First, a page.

Rapid Chess not Harmful, but Spectator Friendly: Former World Chess Champion Viswanathan Anand
Anand said: "Though the slower format is played in competitions, almost all the players there come through playing a lot of blitz (5 minutes per player) and rapid (25/30 mins per player). It's good for training. It is good to play more games in a day than one game a day which requires high concentration. I don't think rapid is harmful. It's more spectator friendly."
Anand also said the club/league/franchise culture needed to be given time to get established in India and that one can't compare club loyalties and more systematic approach with Europe.
The 44-year-old refused to talk much on his World title rematch against reigning champion Magnus Carlsen not receiving a bid.
On Carlsen's mind-boggling plus-23 score (difference between wins and defeats) in classical chess since January 2013, he said: "Very impressive ... nothing much to say about that. It was impressive last year and it keeps going up. I have to find some way to match when playing against him. Going by Khanty (Candidates success), I feel optimistic and positive."
On whether older players tend to focus on 'not losing' instead of winning, Anand said: "I have no idea. I just feel that I had a difficult phase. For no particular reason, I did well in Candidates ... and now I feel optimistic again."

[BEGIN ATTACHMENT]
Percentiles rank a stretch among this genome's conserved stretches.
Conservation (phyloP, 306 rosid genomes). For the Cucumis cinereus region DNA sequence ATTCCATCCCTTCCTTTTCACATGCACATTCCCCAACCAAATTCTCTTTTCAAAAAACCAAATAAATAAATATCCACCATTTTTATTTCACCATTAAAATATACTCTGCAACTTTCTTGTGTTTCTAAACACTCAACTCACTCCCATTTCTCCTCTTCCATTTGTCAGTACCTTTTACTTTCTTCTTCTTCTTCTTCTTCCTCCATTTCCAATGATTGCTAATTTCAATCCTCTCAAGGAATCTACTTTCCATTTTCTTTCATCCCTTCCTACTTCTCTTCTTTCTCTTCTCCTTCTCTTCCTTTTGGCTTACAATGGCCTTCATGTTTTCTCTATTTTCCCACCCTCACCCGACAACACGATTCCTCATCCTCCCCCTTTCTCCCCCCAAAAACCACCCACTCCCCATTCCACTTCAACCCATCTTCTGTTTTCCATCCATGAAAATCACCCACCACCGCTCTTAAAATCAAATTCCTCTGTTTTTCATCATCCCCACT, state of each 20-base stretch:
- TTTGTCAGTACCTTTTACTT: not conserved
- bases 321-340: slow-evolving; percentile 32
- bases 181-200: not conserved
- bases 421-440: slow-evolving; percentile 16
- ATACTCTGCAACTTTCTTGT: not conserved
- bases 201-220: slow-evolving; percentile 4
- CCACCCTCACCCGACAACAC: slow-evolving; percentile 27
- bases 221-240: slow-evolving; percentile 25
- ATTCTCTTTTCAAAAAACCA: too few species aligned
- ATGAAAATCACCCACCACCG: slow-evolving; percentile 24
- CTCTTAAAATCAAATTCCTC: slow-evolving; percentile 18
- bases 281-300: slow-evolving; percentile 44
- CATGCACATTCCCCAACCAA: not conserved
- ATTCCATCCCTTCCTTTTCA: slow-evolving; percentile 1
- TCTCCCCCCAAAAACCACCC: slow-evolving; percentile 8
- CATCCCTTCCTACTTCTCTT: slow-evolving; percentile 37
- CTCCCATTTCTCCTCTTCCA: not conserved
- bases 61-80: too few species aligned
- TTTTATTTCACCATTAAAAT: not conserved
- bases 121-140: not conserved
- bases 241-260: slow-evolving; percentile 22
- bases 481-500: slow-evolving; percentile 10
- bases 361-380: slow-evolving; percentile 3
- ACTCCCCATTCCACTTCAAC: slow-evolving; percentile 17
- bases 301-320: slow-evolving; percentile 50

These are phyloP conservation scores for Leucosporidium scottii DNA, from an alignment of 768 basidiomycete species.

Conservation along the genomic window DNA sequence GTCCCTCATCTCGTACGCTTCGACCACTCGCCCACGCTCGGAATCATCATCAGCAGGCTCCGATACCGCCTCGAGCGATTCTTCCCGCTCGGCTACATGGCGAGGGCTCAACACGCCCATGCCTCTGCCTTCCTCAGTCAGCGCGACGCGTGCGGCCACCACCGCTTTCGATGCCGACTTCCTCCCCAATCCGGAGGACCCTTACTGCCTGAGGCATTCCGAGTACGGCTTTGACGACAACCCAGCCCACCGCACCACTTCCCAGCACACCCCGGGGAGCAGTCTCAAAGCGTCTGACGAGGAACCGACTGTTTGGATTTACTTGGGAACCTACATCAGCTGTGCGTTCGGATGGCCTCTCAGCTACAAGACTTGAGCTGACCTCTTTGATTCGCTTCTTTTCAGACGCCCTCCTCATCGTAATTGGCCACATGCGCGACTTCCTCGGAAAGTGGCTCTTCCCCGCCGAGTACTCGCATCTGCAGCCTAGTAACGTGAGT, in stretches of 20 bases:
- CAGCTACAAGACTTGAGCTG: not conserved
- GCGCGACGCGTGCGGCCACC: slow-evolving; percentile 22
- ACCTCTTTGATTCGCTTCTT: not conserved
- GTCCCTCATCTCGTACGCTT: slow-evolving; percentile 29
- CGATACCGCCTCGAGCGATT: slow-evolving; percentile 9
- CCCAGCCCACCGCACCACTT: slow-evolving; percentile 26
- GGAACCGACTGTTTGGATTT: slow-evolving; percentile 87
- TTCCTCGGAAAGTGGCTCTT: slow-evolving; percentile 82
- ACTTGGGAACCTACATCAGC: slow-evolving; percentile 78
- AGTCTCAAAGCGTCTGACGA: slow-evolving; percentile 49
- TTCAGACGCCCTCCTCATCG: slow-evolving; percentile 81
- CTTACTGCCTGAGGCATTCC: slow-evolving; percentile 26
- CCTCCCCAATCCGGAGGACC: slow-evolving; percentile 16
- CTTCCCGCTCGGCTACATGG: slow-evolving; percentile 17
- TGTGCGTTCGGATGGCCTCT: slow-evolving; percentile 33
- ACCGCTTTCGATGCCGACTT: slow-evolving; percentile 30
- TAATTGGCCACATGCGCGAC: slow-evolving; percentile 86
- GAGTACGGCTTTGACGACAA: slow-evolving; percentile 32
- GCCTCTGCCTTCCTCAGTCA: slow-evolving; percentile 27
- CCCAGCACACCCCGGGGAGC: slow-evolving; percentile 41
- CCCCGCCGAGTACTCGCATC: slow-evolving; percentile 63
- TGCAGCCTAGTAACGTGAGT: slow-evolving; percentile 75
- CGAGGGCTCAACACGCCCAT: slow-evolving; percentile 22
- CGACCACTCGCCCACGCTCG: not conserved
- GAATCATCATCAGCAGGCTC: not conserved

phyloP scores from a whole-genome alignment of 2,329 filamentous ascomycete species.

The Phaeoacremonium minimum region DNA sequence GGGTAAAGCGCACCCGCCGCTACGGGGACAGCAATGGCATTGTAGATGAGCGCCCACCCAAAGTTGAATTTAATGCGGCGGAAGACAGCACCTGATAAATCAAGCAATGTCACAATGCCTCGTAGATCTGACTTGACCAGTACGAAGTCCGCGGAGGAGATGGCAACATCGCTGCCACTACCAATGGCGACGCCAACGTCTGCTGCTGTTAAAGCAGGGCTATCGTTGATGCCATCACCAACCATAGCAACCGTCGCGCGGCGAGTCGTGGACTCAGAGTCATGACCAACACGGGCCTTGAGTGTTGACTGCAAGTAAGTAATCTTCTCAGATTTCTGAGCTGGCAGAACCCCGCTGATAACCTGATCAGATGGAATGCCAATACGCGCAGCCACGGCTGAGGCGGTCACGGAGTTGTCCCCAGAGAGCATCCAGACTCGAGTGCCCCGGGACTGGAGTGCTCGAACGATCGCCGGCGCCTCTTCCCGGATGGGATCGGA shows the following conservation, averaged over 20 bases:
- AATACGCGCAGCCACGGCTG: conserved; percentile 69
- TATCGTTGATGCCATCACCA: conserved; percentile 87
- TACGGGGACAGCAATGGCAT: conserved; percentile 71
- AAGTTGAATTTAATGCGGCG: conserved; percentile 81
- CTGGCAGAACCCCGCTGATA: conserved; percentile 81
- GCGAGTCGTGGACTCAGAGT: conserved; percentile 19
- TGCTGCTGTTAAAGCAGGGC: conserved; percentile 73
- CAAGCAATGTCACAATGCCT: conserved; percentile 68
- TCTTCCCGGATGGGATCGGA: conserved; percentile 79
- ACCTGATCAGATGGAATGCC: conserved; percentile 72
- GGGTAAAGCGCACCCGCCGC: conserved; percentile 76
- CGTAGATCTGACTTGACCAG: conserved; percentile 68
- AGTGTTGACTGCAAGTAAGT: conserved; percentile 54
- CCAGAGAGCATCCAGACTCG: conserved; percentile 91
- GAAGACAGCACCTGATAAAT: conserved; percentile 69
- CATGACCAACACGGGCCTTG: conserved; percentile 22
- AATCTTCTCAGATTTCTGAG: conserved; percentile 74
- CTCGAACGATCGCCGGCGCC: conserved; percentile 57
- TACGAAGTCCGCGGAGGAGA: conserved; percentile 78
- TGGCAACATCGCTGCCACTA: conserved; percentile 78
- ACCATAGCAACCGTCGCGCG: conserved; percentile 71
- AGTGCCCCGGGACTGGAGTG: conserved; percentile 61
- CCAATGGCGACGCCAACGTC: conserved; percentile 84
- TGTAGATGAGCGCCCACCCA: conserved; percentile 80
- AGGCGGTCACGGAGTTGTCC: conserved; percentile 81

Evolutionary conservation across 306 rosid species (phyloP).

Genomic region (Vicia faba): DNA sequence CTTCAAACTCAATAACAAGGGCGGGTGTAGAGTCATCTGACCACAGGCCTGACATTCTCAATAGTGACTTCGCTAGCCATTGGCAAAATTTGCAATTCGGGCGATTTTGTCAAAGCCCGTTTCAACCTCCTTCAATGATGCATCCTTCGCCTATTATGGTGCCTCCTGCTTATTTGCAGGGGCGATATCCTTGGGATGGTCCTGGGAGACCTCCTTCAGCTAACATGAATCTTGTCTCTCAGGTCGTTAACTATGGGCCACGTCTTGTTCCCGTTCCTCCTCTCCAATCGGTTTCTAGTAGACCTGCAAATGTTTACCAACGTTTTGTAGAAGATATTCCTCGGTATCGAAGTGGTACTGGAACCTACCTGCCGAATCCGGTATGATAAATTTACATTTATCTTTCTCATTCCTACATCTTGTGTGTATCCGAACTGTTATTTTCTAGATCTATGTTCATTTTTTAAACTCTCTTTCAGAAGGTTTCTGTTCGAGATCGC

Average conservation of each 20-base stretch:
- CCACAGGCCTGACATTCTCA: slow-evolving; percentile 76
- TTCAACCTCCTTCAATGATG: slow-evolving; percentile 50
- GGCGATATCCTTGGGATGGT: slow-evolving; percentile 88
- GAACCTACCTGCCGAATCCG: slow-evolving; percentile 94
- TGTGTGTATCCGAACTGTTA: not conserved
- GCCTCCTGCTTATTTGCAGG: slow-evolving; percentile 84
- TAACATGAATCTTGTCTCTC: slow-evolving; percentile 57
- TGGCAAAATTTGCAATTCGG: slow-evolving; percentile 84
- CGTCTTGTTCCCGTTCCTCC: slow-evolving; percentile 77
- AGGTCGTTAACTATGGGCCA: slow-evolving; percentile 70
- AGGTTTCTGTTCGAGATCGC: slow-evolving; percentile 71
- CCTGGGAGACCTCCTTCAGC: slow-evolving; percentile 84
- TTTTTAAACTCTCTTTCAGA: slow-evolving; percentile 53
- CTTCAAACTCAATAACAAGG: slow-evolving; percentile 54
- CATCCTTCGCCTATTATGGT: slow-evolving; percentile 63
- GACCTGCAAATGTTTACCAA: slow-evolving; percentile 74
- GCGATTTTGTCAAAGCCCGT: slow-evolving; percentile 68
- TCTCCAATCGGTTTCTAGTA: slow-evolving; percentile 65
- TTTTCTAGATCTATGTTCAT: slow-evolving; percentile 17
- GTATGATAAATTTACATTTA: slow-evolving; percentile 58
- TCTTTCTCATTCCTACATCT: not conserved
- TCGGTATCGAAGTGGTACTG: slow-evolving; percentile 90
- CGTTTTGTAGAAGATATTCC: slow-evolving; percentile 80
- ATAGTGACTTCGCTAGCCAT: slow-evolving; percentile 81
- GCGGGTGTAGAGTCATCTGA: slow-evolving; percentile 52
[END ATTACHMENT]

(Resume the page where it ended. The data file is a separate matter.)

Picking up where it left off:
Anand gave glimpses of his endearing personality when he obliged the kids with a Q&A session with all seriousness.
He also managed to squeeze in a tiny 'workshop' for chess parents. He told them to "relax a bit", saying five-six hours of practice in a day in most cases was not necessary.
"Results should not stop them (children) from enjoying," he said reminding a refined quote from his father, who had said "we backed Anand because he loved the sport."
On dealing with increasing coaching expenses for the sport, Anand said: "If parents feel that coaching is valuable, then it can kind of get into an arms' race. When parents feel it could be useful even without any evidence to base it on, then it's peer pressure.
"No parent wants to handicap their kid. But I believe coaching is best in moderation. The best way of learning is still practising a lot. Without diminishing the coaches, coaching works when you have many examples to show.
"Youngsters are taking the game far too seriously and at far too early an age. They are getting too competitive ... that's the age to have fun. I would advice parents not to be too obsessive about coaching."
From Alexandra Kosteniuk's
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